All Guns Blazing: Despite their problems, Arsenal can still savour local pride as Spurs crumble

Arsenal's Olivier Giroud (centre) celebrates putting his side ahead against Aston Villa

Arsenal's Olivier Giroud (centre) celebrates putting his side ahead against Aston Villa - Credit: PA Wire/Press Association Images

How do you define a good season? Or more importantly a poor season?

How about looking at it like this.

Imagine you’ve scored the most goals your club has netted in a single season since 1927. Along with the fewest goals conceded since 1906, while suffering your fewest defeats since 1929.

Then add the fact you’ve also gained your highest league placing since 1990. And your England centre-forward has just won the Golden Boot award.

Imagine ‘achieving’ all that and still having your nearest and dearest rivals finish above you?

Then throw in the fact numerous pundits have been openly deriding your adversaries for their so-called soft centre, their ‘useless’ manager, a supposedly damaging stasis in the boardroom, and apparently ‘disinterested’ players.

And having fans in open revolt – against each other, just as much as against the club itself.

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Factor in various world-class stars being injured at crucial times in their season which have cost them at various stages.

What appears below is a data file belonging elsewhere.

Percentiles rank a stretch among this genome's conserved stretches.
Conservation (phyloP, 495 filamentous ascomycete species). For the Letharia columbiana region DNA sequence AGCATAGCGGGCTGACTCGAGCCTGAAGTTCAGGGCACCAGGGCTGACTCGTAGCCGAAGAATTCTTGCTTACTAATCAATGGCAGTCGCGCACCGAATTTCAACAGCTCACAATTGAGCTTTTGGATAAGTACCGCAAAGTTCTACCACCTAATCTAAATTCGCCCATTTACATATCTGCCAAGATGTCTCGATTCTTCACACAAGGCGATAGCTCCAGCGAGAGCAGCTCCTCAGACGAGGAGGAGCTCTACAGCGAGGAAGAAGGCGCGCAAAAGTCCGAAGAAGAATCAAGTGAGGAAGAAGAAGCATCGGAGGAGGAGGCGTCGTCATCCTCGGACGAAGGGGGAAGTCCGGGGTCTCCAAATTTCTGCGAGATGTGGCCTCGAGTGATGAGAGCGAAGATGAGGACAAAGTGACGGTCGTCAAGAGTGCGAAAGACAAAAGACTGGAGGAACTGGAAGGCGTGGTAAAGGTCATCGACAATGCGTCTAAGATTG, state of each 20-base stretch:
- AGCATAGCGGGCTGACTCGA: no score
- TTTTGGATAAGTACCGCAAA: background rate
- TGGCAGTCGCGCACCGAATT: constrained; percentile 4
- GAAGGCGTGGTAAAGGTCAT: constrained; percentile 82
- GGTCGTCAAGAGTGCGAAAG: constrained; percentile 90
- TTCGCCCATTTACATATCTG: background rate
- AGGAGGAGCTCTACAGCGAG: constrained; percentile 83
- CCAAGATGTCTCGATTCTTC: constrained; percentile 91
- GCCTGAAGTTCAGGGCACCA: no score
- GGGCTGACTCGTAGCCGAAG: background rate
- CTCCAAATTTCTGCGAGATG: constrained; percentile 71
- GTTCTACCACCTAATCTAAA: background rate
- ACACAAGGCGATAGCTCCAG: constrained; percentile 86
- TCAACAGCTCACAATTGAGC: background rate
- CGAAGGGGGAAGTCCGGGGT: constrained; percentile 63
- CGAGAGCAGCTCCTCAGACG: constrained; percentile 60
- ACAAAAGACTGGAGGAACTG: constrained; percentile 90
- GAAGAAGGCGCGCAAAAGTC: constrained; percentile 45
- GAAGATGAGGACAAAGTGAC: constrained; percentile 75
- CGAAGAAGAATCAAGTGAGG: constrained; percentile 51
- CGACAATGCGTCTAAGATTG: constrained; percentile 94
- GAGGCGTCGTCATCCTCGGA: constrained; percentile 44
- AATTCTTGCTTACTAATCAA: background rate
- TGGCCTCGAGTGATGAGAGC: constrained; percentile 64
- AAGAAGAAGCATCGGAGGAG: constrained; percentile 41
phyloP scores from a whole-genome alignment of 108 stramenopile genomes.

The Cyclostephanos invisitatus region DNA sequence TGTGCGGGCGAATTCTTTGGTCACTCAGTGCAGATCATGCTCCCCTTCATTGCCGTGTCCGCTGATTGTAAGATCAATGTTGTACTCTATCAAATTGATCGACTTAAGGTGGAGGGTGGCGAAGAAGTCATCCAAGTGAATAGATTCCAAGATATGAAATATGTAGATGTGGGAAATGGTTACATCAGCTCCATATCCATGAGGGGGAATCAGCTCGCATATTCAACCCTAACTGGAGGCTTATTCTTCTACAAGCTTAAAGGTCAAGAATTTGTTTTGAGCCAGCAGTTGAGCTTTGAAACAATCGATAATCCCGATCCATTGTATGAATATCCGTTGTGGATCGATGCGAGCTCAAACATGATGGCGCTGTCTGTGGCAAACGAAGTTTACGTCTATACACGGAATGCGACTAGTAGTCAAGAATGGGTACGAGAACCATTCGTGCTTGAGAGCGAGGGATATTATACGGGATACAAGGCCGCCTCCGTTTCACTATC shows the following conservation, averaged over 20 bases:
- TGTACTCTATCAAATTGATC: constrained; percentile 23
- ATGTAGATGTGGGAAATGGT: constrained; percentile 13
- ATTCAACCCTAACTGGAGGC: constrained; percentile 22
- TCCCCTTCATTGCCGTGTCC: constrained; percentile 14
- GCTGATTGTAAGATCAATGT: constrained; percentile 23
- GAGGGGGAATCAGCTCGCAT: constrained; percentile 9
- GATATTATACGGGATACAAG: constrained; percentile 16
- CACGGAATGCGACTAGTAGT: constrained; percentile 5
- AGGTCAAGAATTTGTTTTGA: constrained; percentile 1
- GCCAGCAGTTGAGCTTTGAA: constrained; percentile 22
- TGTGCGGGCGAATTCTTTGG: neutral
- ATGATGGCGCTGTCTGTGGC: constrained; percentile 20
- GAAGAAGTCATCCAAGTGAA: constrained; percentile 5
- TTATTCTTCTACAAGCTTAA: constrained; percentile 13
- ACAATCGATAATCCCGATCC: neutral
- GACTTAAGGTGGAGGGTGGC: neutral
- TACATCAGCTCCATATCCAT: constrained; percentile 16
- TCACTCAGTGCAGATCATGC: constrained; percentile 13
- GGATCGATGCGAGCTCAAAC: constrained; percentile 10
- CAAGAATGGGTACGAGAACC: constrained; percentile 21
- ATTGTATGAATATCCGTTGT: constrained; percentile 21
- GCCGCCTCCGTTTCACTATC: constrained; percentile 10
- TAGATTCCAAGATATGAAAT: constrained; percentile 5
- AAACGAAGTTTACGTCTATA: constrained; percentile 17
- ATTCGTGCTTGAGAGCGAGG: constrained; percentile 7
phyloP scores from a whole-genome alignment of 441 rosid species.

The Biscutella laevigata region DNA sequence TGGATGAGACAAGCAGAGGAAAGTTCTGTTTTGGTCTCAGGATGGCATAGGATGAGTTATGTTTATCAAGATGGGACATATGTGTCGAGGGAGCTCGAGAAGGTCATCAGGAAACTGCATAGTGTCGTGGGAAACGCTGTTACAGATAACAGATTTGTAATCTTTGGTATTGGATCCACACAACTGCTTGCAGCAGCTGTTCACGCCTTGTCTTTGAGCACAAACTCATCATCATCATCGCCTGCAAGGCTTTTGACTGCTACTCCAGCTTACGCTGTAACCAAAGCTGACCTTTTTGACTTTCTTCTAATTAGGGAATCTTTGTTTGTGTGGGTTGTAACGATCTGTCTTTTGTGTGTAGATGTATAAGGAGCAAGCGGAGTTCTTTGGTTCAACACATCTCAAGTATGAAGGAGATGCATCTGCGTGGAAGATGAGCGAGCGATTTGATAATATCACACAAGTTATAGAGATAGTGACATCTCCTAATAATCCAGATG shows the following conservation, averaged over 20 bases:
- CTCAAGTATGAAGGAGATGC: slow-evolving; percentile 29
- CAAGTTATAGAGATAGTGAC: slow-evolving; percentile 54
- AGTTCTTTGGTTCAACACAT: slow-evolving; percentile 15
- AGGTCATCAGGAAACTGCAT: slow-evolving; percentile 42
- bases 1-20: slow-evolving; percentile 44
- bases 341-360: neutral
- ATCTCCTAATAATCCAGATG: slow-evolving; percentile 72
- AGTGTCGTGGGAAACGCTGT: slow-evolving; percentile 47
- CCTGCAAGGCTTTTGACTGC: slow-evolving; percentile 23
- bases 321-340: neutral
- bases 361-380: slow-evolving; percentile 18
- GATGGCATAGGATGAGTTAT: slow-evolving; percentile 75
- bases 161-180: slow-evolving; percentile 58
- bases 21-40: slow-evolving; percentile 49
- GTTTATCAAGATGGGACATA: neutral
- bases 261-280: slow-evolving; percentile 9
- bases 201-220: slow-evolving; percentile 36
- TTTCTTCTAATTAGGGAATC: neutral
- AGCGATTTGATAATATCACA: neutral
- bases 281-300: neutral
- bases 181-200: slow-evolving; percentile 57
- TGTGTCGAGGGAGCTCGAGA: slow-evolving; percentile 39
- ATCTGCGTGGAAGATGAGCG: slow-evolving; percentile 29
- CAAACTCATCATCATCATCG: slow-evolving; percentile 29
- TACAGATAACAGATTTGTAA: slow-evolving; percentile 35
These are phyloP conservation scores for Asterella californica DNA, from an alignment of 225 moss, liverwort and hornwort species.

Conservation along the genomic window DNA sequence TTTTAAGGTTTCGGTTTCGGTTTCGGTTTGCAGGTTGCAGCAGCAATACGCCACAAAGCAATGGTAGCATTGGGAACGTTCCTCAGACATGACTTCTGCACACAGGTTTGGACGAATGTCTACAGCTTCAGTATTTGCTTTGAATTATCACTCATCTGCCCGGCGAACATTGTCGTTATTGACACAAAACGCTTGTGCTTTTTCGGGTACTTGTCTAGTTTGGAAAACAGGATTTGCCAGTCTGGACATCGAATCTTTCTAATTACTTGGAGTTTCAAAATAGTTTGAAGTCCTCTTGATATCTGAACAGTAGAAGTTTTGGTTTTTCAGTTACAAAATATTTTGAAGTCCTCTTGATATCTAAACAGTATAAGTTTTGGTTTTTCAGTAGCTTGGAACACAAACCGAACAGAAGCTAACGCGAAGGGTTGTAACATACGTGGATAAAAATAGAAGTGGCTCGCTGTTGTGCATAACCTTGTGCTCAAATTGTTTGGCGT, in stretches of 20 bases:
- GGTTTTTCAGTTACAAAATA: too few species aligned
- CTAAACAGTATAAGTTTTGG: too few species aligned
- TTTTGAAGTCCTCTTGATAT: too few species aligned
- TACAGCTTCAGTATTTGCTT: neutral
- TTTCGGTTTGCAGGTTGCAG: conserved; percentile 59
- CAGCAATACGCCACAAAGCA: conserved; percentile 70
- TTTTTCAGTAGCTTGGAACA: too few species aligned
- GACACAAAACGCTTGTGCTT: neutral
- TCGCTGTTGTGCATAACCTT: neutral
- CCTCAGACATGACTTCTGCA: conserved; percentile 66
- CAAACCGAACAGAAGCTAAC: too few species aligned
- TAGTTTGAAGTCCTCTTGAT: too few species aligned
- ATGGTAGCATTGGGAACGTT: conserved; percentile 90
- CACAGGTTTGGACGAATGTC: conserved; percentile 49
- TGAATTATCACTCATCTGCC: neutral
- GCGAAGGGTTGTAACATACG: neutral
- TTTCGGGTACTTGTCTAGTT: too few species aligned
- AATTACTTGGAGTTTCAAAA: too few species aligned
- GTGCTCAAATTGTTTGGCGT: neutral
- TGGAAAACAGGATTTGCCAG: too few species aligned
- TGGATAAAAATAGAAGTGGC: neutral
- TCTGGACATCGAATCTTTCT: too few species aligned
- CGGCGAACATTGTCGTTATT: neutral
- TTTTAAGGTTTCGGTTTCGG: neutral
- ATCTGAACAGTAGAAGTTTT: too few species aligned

Then seeing them cave in and throw away a title bid just when it seemed the league was theirs for the taking.

But yet, through all that, they somehow become the second best team in England.

While at the same time you manage to lose your last game to a relegated 10-man team that couldn’t even beat Aston Villa – the worst team seen in the Premier League since the legendary poor Derby County side of 07-08 who achieved a record low of 11 points.

Meaning you finish behind your rivals for the 21st year in a row – with the crushing realisation you still haven’t won the league since before JKF was shot.

And then, on the last day of the season you have to put up with the eruption of joy from your rivals – not to mention deserved gloating after they had to listen ad nauseam to stories from your own fans on how there will finally be a sea change in London football.

How would you have felt this week if that was your team? And Arsenal – despite all the above – had ended up a place above you?

Happy St Totteringham’s Day.

PS: thanks to everyone for their support at the launch of my second Arsenal book The Miracle of Copenhagen at Piebury Corner last week – including representatives from this esteemed publication.

Follow me @laythy29

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